And just when motoring through the channel that separate those islands, a group of Orcas was spotted. About 20 individuals seem to be feeding in small groups here and there, distributing their efforts over a large area. Busy feeding as they seem to be, they don’t show any curiosity for our ship, so we decide to try to approach a group and stop the engines, drifting around to enjoy the sights. Even though they were at a bit of distance, we could clearly identify the group as Type “B" , considered the most common around the coastal waters of the Antarctic Peninsula, just like the ones we spotted a few days ago. Globally, Killer whales present a diverse range of sizes and colour patterns, which numerous of the so called “ecotypes” or forms that are physically and ecologically distinct, as well as genetically representatives of different populations. In spite of that, some consider that the genetic differences amongst some of them could be indicator of even several different species. For example the ecotypes A,B,C,D are recognised in the Southern Ocean, all of them having distinct habitats, feeding preferences and physical characteristics, but they rarely interbreed. On top of that, clearly different behavioural traits, all together would indicate some evidence of separate species. But Orcas are social cetaceans, intelligent as well, and animals that apparently can choose not to interbreed with other types.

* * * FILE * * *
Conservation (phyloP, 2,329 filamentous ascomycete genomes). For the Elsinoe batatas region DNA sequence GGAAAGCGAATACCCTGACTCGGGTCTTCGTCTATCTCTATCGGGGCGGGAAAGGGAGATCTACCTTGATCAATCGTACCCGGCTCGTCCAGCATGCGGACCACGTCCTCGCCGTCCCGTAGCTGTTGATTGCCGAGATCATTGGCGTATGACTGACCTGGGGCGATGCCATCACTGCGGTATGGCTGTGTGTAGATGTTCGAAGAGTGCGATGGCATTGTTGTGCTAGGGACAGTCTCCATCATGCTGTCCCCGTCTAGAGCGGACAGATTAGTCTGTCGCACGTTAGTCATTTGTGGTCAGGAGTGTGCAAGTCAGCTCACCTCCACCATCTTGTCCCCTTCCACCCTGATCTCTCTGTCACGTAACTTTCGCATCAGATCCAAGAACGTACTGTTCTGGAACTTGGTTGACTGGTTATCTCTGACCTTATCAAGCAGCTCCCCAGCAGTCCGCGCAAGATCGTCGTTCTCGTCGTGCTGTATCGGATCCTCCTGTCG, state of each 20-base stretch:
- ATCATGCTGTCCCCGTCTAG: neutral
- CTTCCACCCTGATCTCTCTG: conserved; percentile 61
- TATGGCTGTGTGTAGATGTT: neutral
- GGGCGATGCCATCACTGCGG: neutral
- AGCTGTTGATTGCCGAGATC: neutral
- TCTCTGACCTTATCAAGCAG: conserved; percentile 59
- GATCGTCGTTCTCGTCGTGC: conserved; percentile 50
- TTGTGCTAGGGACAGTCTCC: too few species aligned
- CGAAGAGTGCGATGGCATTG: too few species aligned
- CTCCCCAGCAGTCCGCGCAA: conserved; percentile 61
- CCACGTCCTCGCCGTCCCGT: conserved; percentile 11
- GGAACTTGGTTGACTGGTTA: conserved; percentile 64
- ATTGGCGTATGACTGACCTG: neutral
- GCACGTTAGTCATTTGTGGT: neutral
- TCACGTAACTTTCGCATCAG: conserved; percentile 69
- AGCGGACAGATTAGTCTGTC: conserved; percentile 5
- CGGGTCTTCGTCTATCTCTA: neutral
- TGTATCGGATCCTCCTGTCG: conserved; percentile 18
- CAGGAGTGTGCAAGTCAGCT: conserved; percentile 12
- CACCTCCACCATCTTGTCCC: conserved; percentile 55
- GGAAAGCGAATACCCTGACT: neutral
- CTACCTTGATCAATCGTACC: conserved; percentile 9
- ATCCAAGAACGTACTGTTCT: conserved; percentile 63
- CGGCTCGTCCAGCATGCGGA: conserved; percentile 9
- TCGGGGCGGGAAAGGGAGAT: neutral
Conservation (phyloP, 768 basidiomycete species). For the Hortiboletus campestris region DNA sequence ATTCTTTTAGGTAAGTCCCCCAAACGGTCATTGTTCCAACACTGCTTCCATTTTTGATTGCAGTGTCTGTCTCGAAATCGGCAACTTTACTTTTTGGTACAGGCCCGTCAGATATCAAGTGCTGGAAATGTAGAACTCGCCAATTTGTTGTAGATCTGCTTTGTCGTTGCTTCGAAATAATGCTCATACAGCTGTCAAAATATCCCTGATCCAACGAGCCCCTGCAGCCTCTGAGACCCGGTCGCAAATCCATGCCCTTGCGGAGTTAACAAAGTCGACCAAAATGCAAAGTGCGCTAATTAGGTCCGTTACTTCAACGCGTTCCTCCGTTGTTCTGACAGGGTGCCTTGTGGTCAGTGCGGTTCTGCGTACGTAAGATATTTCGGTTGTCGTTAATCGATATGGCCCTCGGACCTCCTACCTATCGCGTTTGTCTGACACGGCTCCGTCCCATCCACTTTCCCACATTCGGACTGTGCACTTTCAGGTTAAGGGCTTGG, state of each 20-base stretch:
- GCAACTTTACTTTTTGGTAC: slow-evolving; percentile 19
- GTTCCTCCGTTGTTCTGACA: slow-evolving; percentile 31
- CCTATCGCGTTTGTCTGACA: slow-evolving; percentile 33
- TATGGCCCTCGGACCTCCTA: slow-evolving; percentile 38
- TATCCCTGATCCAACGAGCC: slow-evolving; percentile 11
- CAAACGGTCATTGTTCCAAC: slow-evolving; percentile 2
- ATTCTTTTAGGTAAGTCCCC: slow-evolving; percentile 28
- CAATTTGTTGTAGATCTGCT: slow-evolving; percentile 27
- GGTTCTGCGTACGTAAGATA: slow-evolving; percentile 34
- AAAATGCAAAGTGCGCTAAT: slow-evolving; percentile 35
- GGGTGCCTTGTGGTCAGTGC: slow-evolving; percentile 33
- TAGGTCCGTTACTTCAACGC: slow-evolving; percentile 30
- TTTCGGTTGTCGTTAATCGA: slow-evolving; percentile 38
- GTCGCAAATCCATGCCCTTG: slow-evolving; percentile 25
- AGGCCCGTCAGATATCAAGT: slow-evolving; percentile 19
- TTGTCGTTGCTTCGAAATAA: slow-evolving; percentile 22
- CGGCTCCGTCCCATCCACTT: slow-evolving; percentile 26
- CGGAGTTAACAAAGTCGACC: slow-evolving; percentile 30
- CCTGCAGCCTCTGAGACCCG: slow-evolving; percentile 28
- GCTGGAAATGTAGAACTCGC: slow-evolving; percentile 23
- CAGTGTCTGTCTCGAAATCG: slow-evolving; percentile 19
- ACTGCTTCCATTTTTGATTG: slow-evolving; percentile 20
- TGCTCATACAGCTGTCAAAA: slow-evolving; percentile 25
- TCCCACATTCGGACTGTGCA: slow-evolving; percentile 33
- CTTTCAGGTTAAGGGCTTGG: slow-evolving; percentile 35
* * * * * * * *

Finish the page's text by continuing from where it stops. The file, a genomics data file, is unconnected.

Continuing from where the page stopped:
That we still have to base our knowledge of such charismatic cetaceans on some speculations and hypothesis is just an example to help us realise how little we know about our Oceans and the species that inhabit in them.
However, an encounter like thist always arises excitement and many enjoyed the distant Orcas from deck for about an hour. What a treat for the last hours of this year, and what a way for starting to welcome 2020, as many did if we have in mind the different time zones of our home countries, with us being from all over, from Australia all the way to North America.
Then we resume our way after having manoeuvred and drifted all together almost back in to the Gerlache Strait. The anchorage we chose to spend the night of new year’s eve was still a few miles away, and it was time to make our way there, on the Eastern Melchior Islands, where the anchor goes down past dinner time.
Despite the several celebrations during the day, many spent time in the deckhouse having fun until officially it was midnight in the Antarctic Peninsula, when all crew came on deck as well, together with all of us to wish everybody a happy and prosperous new year, with a glass of champagne on our hands, a smile on our faces and a warm heart despite the drizzle and cold temperature.